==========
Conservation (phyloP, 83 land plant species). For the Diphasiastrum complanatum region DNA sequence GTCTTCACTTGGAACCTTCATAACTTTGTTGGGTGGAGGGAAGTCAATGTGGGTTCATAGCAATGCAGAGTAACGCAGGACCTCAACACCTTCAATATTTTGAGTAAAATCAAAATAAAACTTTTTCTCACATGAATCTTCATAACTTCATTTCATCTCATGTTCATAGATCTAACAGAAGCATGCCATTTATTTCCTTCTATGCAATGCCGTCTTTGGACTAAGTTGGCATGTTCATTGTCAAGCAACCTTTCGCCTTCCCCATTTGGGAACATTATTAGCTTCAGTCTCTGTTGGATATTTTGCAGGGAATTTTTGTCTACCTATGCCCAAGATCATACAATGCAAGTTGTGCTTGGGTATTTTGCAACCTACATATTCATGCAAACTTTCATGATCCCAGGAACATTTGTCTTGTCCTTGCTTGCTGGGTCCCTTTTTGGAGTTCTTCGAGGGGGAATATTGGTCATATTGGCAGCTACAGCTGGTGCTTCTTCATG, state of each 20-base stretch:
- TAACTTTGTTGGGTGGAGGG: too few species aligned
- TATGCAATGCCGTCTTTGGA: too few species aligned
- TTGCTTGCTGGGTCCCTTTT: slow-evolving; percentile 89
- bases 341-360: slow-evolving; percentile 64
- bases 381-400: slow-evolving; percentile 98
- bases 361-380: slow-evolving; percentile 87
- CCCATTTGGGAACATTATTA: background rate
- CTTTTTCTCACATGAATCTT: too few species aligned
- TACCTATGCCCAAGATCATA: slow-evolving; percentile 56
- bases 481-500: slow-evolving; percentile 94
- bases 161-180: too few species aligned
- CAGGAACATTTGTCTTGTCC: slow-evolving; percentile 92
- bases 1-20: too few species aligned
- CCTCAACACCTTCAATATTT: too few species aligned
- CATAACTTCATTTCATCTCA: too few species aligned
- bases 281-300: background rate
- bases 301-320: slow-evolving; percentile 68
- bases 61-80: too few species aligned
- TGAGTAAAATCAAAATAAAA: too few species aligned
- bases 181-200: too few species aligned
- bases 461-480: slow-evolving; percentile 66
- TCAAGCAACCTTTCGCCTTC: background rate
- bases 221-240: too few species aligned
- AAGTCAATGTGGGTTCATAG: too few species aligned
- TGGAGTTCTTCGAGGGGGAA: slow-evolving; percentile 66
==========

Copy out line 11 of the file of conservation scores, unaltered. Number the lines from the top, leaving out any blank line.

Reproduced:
- bases 481-500: slow-evolving; percentile 94